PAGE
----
Implement a Code Freeze

You do not want to be implementing new engineering developments during your peak period. Only critical enhancements or bug fixes should be released during that time, because if you release something that breaks your system in peak, you’re basically done for. As a retail consultant, I used to tell clients to implement what’s called a code freeze, to limit their new development and releases to before the holiday or right after.

Manage Returns

Everyone forgets about this because they’re rushing, rushing, rushing to hit peak volumes over the holiday, but everyone has to deal with returns in January. Because retailers do a significant amount of volume in November and December, January becomes a very heavy returns month. Returns are already a big pain point in the industry because they take so long and on average, make up about 30 percent of inbound contact volume in your call center.

In January, it’s an exorbitant amount of call-center contact because your orders are lower, but you’re still dealing with the volume of holiday. What ends up happening if you fall behind on returns is you add more calls into your customer service center, accrue increased costs, and have a lot of unsatisfied customers because their returns are delayed.

Again, the best way to mitigate this is to make sure that you’re staffed accordingly from a customer service and fulfillment perspective in order to handle the influx of volume. You don’t want to mar a great fourth quarter because you’re not prepared for returns.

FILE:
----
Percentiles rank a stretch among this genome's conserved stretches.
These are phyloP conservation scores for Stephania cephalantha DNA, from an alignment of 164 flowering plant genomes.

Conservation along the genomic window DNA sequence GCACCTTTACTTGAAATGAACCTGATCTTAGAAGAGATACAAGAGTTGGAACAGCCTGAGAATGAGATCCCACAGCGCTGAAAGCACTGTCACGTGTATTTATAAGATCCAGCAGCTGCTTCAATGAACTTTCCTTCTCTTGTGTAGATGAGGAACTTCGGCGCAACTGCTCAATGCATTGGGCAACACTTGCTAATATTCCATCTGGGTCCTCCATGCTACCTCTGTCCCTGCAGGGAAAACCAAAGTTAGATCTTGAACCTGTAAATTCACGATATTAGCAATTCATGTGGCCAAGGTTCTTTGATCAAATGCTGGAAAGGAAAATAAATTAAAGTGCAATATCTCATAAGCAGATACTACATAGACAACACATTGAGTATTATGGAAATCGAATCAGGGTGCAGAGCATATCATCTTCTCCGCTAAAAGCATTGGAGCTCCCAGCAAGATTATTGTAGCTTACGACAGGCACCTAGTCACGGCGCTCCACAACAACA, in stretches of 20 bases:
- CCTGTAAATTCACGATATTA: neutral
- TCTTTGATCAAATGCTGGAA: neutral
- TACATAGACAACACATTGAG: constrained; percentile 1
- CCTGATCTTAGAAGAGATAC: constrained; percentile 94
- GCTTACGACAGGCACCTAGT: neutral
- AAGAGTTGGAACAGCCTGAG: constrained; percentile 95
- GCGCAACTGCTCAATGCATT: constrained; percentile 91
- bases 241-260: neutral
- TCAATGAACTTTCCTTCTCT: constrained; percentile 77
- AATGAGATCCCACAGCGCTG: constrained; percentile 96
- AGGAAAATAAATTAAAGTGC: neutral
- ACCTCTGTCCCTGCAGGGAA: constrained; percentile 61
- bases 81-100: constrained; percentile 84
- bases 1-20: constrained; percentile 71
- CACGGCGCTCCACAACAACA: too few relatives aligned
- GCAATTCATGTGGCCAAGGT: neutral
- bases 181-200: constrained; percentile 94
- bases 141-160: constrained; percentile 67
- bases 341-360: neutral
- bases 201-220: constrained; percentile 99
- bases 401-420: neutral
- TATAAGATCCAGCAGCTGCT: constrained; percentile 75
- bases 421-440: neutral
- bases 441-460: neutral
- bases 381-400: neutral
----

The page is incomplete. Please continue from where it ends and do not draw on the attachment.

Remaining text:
Hold a Postmortem

Finally, bring the cross-functional team together in January or February to go over holiday operations and learn from how you performed this year versus last year, and identify learnings to take into the following year. When I led operations at Gilt Groupe, we always held a postmortem, but when holiday came around again, we had forgotten everything that had potentially gone wrong. But when we went back and reviewed the notes, we remembered. Always keep this documentation in your process so that you can continually improve on your holiday planning, and here’s to a stellar 2020.

Donny Salazar is the founder and chief executive officer of MasonHub Inc., a fulfillment technology and services company that works with Carbon38, 11 Honoré and Floravere.